Big money Chris Morris arrived back in South Africa safely from India, saying the decision to postpone the Indian Premier League was the right and only viable option for the organisers. Photo: @IPL via Twitter
Big money Chris Morris arrived back in South Africa safely from India, saying the decision to postpone the Indian Premier League was the right and only viable option for the organisers. Photo: @IPL via Twitter

Chris Morris is ’relieved’ to be safely back in South Africa after IPL’s Covid-19 chaos

By Stuart Hess Time of article published May 6, 2021

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Chris Morris arrived back in South Africa safely from India on Wednesday, saying the decision to postpone the Indian Premier League was the right and only viable option for the organisers.

Morris along with young Gerald Coetzee, who’d flown over to India last week as a replacement for Australian Andrew Tye, in the Rajasthan Royals squad, departed on a 3.30am flight out of New Delhi on Wednesday, touching down in SA in the afternoon. The pair are currently serving a 10-day quarantine at home.

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The IPL was postponed indefinitely on Tuesday after players and officials in some of the teams tested positive for Covid-19. The pandemic has ravaged India in recent weeks, with over 400000 new cases reported on Thursday.

“Look, obviously I’m relieved,” Morris, who fetched the highest price ever, $2.2-million, at this year’s IPL auction, said on Thursday.

ALSO READ: Cricket SA hopes players will be back from IPL by the end of the week

Morris said he and David Miller, a teammate at the Rajasthan Royals were chatting on Sunday night when word reached them about three Kolkata Knight Riders players testing positive for the coronavirus. “The moment we heard that, when players are testing positive, inside the bubble, then everyone starts asking questions.”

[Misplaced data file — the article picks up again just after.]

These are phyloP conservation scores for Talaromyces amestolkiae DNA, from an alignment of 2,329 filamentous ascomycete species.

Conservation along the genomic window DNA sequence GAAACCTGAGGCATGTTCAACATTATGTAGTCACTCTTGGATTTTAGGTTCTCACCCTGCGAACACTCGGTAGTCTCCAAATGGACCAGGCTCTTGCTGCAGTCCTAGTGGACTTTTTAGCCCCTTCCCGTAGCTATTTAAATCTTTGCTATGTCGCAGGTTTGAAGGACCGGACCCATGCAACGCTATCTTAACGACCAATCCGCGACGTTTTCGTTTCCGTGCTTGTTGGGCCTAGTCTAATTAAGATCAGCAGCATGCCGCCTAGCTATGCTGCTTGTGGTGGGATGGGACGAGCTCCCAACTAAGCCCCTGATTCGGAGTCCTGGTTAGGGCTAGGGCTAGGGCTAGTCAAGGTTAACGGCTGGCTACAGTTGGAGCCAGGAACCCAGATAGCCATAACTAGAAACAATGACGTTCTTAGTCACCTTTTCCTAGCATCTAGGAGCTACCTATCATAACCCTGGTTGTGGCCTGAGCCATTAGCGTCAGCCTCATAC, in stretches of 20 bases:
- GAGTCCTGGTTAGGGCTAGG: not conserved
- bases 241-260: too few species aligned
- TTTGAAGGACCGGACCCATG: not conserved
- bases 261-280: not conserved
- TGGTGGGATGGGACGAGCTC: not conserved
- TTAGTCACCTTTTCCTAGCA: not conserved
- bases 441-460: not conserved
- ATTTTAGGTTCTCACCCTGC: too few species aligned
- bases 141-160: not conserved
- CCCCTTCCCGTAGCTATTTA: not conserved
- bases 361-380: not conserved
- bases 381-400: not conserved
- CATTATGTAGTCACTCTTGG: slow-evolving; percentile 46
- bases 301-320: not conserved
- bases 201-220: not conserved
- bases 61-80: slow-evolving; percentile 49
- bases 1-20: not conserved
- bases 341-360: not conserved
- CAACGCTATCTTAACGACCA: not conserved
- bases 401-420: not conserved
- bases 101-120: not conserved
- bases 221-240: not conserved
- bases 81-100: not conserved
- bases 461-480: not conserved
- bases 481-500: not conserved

“The alarm bells definitely started going off for all of us.”

As part of the bio bubble protocols for the IPL, teams were isolated on their own floor of hotels where they were staying. “By Monday when they postponed that game (between Kolkata and Royal Challengers Bangalore), we knew the tournament was under pressure to continue.”

ALSO READ: Cricket SA to help players and coaches needing to get out of ’chaotic’ India after IPL postponed

“I was chatting to our team doctor, whose room was across the hallway from my mine in the hotel, and Kumar (Sangakarra, the Royals’ head coach) came around the corner, and drew his finger across his throat, and then we knew it was over,” said Morris. “And then it was chaos!”

“The England guys especially were panicking because they needed to isolate in hotels in England first, and apparently there weren’t any rooms.”

Morris was full of praise for the Royals’ management and Cricket SA and the SA Cricketers Association. “The Royals’ management were brilliant, they had their fingers on the pulse, made everyone feel as comfortable as possible. I know poor Gerald was panicking a bit, I mean he’s only 20 and all this is going on. I tried to keep him under my wing a bit and made sure he was ready when the 12.30am pick up came at the hotel. It was eerie, it was just a handful of us in that whole hotel at the time.”

Morris and the rest of the South African players had been in constant touch with Stephen Cook from the SA Cricketers Association, as well as the Proteas team manager Volvo Masebulele and CSA’s Director of Cricket, Graeme Smith.

By 3.30am on Wednesday Morris, Coetzee, along with Faf du Plessis, Lungi Ngidi, Hardus Viljoen, who was helping the Chennai Super Kings as a net bowler and Eric Simons (the Super Kings bowling consultant), were on a flight out of Delhi, headed for Doha where they transferred for the flight back to SA.

“We were given hazmat suits, and we did enough to boost the shares of the hand sanitiser companies, we used so much of that. We were well protected.”

Morris explained that as the tournament unfolded amidst the horrific crisis in India, it created a moral dilemma.

“For me, this was always a two-fold thing; on the one hand we’re playing a tournament, all happy and smiling in a bubble, while outside so many people are suffering. On the flip side of it, there was the fact that by playing, we were ensuring people actually stayed at home, watched us and at least had something to smile about or something else to think about - even if it was being unhappy with how we played in a game - for three hours each night.”

The rest of the South African players were on separate flights, some flying from Ahmedabad, where they were based in the last week, and everyone is expected back home by Friday at the latest.

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